The Tokugawa Era of Japan Japan before the Tokugawa Era was a nation of warring states. The Tokugawa shoguns changed social class structures, agriculture, and manufacturing in the country by consolidating trends which had been in the making for some time (East Asia, p. 279) and brought Japan into a unified and productive state which lasted from about 1603 until 1800. Urbanization, economic growth, and social changes were natural and predictable outcomes of the shogunate philosophy.
The Tokugawa period, also known as the Edo Period, found the country under the rule of the Tokugawa shoguns and the country’s 300 regional daimyo. It was characterized by economic growth, strict social orders, isolationist foreign policies, an increase in both environment protection and popular enjoyment of arts and culture. After a long stretch of deep conflict, one of the first goals of the newly established government of Tokugawa was to conciliate the country. This created a balance of power that remained and was influenced by the Confucian principles of social order.
The daimyo were put under tight control of the shogunate. A system called Sankin Kotai compelled families and the daimyo themselves to dwell in Edo for a year and in their own regions for the next (East Asia, p. 280). This system allowed the shoguns to maintain control of villages and the countryside outside Edo, and to ascertain the loyalty of the daimyo to the shogun government. Three main urban areas developed during this period. Edo became the center for food supply and essential urban consumer goods, due in part to the daimyo residing there for periods of time.
Osaka and Kyoto were busy trading and handcraft production centers. Urban population grew from 1% of all Japanese people to 15% after 1700. Because of the bureaucracy based in Edo, it was a primary consumption center. Kyoto, home of the emperor and the court, was known for the manufacture of luxury goods. Osaka was a major market for many consumer items. (East Asia, p. 285). The social hierarchy established by the Tokugawa separated the people into four main groups, which were Samurai, Cultivators, Artisans, and Merchants (East Asia, p. 280).
The organization of villages and urban areas was based on this system, with employment and housing established according to social rank. Urban life and culture was different for each group. Peasants primarily lived in villages in the countryside, with farming and rice cultivation as main occupations. The Cultivator class lived in these areas and agricultural innovations such as better seeds and new crops intensified the use of land and labor. Western Hemisphere crops of corn, tobacco, rice, barley and millet were introduced, and cultivators sought the most advanced methods for increasing crop yields. East Asia, p. 282). While labor remained in the countryside, capital was concentrated in cities, and rural businessmen depended on urban merchants for financial backing. Daimyo marketed goods from cultivators when they traveled on Sankin Kotai, selling cotton cloth, lamp oil, and soy sauce. Some merchants became wealthy in this way. (East Asia, p. 284). Life for those who resided in major urban areas included many goods and pastimes which were not available to those who lived in the countryside. The growth of commercial publishing allowed books and other publications to be available to city residents.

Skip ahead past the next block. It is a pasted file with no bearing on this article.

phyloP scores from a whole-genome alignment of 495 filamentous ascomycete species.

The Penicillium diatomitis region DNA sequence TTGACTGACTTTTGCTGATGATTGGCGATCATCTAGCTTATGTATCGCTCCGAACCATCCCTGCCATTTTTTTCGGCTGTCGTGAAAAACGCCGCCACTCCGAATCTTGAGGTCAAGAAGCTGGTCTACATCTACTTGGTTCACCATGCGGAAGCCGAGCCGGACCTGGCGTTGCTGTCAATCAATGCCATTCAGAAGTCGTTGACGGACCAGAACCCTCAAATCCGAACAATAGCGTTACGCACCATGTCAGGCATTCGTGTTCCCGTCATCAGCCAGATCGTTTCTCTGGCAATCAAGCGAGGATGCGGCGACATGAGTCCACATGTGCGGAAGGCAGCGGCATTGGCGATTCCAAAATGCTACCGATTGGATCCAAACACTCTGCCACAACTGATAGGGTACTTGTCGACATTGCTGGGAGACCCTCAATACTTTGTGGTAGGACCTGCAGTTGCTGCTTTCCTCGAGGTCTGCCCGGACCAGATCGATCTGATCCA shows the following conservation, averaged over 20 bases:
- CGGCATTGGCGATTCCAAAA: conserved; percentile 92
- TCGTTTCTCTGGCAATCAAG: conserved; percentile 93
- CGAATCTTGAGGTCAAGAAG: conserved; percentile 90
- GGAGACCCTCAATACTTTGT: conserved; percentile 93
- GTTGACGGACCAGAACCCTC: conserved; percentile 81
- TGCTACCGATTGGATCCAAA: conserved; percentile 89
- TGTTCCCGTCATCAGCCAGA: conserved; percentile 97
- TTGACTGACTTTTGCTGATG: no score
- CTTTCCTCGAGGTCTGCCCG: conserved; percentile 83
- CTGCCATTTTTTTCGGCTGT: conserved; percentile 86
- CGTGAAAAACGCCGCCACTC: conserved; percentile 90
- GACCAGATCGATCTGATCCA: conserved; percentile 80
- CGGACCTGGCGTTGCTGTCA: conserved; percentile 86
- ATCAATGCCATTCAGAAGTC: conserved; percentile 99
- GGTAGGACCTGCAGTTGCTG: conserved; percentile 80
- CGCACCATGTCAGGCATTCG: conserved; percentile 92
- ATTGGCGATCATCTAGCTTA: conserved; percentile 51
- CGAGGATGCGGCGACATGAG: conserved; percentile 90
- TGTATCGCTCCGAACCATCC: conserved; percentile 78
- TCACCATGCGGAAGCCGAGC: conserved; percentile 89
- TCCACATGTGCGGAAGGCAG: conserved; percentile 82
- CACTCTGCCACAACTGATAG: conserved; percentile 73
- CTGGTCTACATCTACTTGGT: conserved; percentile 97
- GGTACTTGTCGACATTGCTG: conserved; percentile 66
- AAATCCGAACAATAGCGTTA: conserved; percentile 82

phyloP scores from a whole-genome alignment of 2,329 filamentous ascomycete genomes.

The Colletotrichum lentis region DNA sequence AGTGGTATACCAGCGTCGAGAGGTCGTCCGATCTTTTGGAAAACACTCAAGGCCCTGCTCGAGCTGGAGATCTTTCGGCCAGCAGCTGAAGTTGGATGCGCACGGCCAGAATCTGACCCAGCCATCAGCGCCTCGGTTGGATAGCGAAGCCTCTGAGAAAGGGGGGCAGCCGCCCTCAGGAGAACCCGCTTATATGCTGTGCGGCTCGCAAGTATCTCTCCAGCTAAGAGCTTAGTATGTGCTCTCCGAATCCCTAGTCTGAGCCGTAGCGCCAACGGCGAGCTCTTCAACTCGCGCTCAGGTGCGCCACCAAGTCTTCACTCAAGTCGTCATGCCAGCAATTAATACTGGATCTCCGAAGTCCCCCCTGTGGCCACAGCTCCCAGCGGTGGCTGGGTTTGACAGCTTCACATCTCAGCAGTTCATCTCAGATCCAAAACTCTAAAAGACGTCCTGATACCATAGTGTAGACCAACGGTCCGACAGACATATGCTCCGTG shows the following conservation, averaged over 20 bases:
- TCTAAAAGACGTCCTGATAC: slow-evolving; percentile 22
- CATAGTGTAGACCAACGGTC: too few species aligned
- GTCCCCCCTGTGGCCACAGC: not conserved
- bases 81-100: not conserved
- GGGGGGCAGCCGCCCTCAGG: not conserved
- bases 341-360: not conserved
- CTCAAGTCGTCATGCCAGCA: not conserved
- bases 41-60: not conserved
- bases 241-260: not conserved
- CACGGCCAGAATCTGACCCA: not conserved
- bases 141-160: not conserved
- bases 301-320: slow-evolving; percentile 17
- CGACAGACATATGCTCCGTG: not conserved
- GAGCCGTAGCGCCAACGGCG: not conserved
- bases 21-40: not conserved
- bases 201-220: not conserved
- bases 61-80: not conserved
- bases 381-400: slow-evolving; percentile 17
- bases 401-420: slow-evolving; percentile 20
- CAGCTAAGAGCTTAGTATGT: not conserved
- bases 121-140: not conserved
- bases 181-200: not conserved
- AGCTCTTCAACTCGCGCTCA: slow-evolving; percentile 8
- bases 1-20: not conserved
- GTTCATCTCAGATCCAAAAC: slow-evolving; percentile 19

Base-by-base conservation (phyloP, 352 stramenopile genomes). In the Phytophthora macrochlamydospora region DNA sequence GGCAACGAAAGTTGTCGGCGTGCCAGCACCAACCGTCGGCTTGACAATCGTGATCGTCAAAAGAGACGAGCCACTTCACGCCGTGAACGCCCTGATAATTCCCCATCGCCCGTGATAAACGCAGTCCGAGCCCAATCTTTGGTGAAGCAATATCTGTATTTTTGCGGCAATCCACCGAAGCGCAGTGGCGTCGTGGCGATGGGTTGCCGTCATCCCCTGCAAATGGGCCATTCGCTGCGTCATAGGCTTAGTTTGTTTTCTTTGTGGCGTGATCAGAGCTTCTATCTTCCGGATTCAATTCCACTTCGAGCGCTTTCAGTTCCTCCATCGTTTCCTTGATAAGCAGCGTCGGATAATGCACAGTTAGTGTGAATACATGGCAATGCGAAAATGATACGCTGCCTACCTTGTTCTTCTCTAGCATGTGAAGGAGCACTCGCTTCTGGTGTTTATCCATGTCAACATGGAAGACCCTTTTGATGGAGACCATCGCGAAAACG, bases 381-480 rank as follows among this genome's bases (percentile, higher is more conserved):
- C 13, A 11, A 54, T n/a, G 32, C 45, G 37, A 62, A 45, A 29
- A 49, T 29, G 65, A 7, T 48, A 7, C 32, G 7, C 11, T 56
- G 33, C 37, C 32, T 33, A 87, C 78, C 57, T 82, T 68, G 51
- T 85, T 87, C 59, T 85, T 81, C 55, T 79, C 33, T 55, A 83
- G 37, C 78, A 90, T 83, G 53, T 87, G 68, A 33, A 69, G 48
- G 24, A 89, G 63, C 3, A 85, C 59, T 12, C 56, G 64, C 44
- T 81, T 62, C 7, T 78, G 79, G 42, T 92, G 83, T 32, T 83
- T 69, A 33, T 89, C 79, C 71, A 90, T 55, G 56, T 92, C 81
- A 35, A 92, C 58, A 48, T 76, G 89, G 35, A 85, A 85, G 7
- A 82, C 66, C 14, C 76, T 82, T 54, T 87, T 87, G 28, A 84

There was space for exhibitions and entertainment. Urban residents paid for goods and services which they had previously made for themselves. Purchase of these allowed for more leisure and saved time. This caused an increased demand for a greater variety of goods such as luxury items and artwork, which in turn caused more manufacture, and generated more capital. (East Asia, p. 286). This urban prosperity culminated in the Genroku era (1688-1704). Ihara Saikaku, who is often considered Japan’s first professional author, wrote stories, haiku, and novels about life in this time in the city of Osaka.
Other authors and musicians contributed to the culture of this era. Prostitution became established in areas of Edo and other urban areas. Kabuki theater also began during this time. (East Asia, p. 288). The Tokugawa era began to draw to a close in the 1780s. The volcano Mt. Asama erupted in 1783 and the ash blocked sunlight for a long period of time. Crop failures led to famine, which was repeated in 1787. Population declined, possibly by as many as 920,000 people. Many blamed either the natural disasters or human failing. Merchants were accused of hoarding grain while people starved.
Commoners rioted for five days in Edo, smashing stores and pouring rice and sake into the streets. (East Asia, p. 293). The famine forced the shogunate to face problems at all levels of society. There were ongoing issues with inadequate taxes and with competition among daimyo, merchants, and cultivators for access to commercial income. A reform was led by Matsudaira Sadanobu, an author and neo-Confucian, which established an “Edo first” policy, and this calmed the city. (East Asia, p. 293). The Tokugawa era brought many important changes to Japan.
The shogunate created relative peace for 200 years, during which time Japan became urbanized. Culture became more prominent. People of various classes were able to access reading materials, enjoy entertainment, and purchase items of daily living which they had previously made for themselves. Food production was streamlined and quantities increased. General health and safety improved. While the era did not last permanently, the changes it brought were mainly for the common good and enabled Japan to move forward into more modern times, where urbanization continued to be an important part of Japanese life.